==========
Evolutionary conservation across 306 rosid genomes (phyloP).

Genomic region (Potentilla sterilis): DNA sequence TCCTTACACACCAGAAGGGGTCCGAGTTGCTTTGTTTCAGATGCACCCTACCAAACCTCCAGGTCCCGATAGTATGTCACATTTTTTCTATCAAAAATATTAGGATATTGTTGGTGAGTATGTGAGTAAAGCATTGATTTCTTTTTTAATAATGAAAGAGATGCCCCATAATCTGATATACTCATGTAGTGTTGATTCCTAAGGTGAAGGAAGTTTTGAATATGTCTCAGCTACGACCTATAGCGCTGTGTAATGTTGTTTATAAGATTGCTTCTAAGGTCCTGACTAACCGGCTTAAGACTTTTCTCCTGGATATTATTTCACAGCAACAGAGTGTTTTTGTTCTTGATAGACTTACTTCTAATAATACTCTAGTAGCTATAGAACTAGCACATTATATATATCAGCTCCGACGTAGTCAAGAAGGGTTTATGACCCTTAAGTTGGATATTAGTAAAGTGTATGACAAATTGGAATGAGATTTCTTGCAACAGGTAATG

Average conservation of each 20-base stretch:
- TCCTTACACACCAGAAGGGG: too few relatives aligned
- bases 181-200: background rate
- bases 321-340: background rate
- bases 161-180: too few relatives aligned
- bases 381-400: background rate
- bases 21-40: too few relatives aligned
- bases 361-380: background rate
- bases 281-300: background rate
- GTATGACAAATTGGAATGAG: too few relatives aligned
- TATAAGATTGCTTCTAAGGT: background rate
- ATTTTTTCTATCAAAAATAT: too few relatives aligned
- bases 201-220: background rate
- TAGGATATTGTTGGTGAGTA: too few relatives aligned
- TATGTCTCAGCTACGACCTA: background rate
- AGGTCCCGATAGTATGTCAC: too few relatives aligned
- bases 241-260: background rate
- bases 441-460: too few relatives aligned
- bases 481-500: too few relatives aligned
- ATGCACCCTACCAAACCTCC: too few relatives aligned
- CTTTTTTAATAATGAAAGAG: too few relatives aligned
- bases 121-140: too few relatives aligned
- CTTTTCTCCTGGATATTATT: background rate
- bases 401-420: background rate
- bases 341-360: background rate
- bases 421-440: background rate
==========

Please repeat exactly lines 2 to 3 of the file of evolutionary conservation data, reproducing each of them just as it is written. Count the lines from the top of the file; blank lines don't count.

Genomic region (Potentilla sterilis): DNA sequence TCCTTACACACCAGAAGGGGTCCGAGTTGCTTTGTTTCAGATGCACCCTACCAAACCTCCAGGTCCCGATAGTATGTCACATTTTTTCTATCAAAAATATTAGGATATTGTTGGTGAGTATGTGAGTAAAGCATTGATTTCTTTTTTAATAATGAAAGAGATGCCCCATAATCTGATATACTCATGTAGTGTTGATTCCTAAGGTGAAGGAAGTTTTGAATATGTCTCAGCTACGACCTATAGCGCTGTGTAATGTTGTTTATAAGATTGCTTCTAAGGTCCTGACTAACCGGCTTAAGACTTTTCTCCTGGATATTATTTCACAGCAACAGAGTGTTTTTGTTCTTGATAGACTTACTTCTAATAATACTCTAGTAGCTATAGAACTAGCACATTATATATATCAGCTCCGACGTAGTCAAGAAGGGTTTATGACCCTTAAGTTGGATATTAGTAAAGTGTATGACAAATTGGAATGAGATTTCTTGCAACAGGTAATG

Average conservation of each 20-base stretch: